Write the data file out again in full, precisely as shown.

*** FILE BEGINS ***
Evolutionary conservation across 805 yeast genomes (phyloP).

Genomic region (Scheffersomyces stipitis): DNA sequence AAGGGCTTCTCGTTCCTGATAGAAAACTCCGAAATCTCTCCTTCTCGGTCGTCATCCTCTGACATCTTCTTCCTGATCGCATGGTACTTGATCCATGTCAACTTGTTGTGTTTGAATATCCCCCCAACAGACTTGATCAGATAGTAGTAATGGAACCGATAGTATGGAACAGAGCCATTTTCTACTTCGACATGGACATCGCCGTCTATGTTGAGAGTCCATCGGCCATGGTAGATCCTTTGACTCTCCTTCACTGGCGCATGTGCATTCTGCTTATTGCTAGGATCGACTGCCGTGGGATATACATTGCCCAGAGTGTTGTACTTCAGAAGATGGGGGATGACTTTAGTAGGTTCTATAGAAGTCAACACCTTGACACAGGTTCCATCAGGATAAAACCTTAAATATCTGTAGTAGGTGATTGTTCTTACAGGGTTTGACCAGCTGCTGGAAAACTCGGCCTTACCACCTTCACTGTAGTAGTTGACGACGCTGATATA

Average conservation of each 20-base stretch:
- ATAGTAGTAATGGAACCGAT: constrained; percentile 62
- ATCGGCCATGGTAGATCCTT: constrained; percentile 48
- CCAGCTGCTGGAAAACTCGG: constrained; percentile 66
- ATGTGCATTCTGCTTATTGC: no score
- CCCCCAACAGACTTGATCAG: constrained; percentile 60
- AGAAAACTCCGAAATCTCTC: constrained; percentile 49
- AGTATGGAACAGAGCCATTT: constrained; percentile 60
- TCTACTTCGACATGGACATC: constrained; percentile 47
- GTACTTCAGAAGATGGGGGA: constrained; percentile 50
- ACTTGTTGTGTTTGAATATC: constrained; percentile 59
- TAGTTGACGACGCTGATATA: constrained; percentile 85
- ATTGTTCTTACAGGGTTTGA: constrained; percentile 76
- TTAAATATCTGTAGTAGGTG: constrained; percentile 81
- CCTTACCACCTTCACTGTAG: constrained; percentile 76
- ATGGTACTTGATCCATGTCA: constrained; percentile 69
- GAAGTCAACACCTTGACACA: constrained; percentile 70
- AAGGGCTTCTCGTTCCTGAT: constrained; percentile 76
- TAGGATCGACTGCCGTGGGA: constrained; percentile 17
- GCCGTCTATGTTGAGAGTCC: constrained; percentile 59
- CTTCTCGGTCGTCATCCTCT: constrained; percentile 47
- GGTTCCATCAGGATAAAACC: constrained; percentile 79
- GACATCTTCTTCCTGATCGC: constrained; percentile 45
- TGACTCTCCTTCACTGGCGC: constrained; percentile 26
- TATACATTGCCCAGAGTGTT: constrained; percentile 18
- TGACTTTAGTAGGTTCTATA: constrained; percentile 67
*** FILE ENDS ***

Evolutionary conservation across 805 yeast genomes (phyloP).

Genomic region (Scheffersomyces stipitis): DNA sequence AAGGGCTTCTCGTTCCTGATAGAAAACTCCGAAATCTCTCCTTCTCGGTCGTCATCCTCTGACATCTTCTTCCTGATCGCATGGTACTTGATCCATGTCAACTTGTTGTGTTTGAATATCCCCCCAACAGACTTGATCAGATAGTAGTAATGGAACCGATAGTATGGAACAGAGCCATTTTCTACTTCGACATGGACATCGCCGTCTATGTTGAGAGTCCATCGGCCATGGTAGATCCTTTGACTCTCCTTCACTGGCGCATGTGCATTCTGCTTATTGCTAGGATCGACTGCCGTGGGATATACATTGCCCAGAGTGTTGTACTTCAGAAGATGGGGGATGACTTTAGTAGGTTCTATAGAAGTCAACACCTTGACACAGGTTCCATCAGGATAAAACCTTAAATATCTGTAGTAGGTGATTGTTCTTACAGGGTTTGACCAGCTGCTGGAAAACTCGGCCTTACCACCTTCACTGTAGTAGTTGACGACGCTGATATA

Average conservation of each 20-base stretch:
- ATAGTAGTAATGGAACCGAT: constrained; percentile 62
- ATCGGCCATGGTAGATCCTT: constrained; percentile 48
- CCAGCTGCTGGAAAACTCGG: constrained; percentile 66
- ATGTGCATTCTGCTTATTGC: no score
- CCCCCAACAGACTTGATCAG: constrained; percentile 60
- AGAAAACTCCGAAATCTCTC: constrained; percentile 49
- AGTATGGAACAGAGCCATTT: constrained; percentile 60
- TCTACTTCGACATGGACATC: constrained; percentile 47
- GTACTTCAGAAGATGGGGGA: constrained; percentile 50
- ACTTGTTGTGTTTGAATATC: constrained; percentile 59
- TAGTTGACGACGCTGATATA: constrained; percentile 85
- ATTGTTCTTACAGGGTTTGA: constrained; percentile 76
- TTAAATATCTGTAGTAGGTG: constrained; percentile 81
- CCTTACCACCTTCACTGTAG: constrained; percentile 76
- ATGGTACTTGATCCATGTCA: constrained; percentile 69
- GAAGTCAACACCTTGACACA: constrained; percentile 70
- AAGGGCTTCTCGTTCCTGAT: constrained; percentile 76
- TAGGATCGACTGCCGTGGGA: constrained; percentile 17
- GCCGTCTATGTTGAGAGTCC: constrained; percentile 59
- CTTCTCGGTCGTCATCCTCT: constrained; percentile 47
- GGTTCCATCAGGATAAAACC: constrained; percentile 79
- GACATCTTCTTCCTGATCGC: constrained; percentile 45
- TGACTCTCCTTCACTGGCGC: constrained; percentile 26
- TATACATTGCCCAGAGTGTT: constrained; percentile 18
- TGACTTTAGTAGGTTCTATA: constrained; percentile 67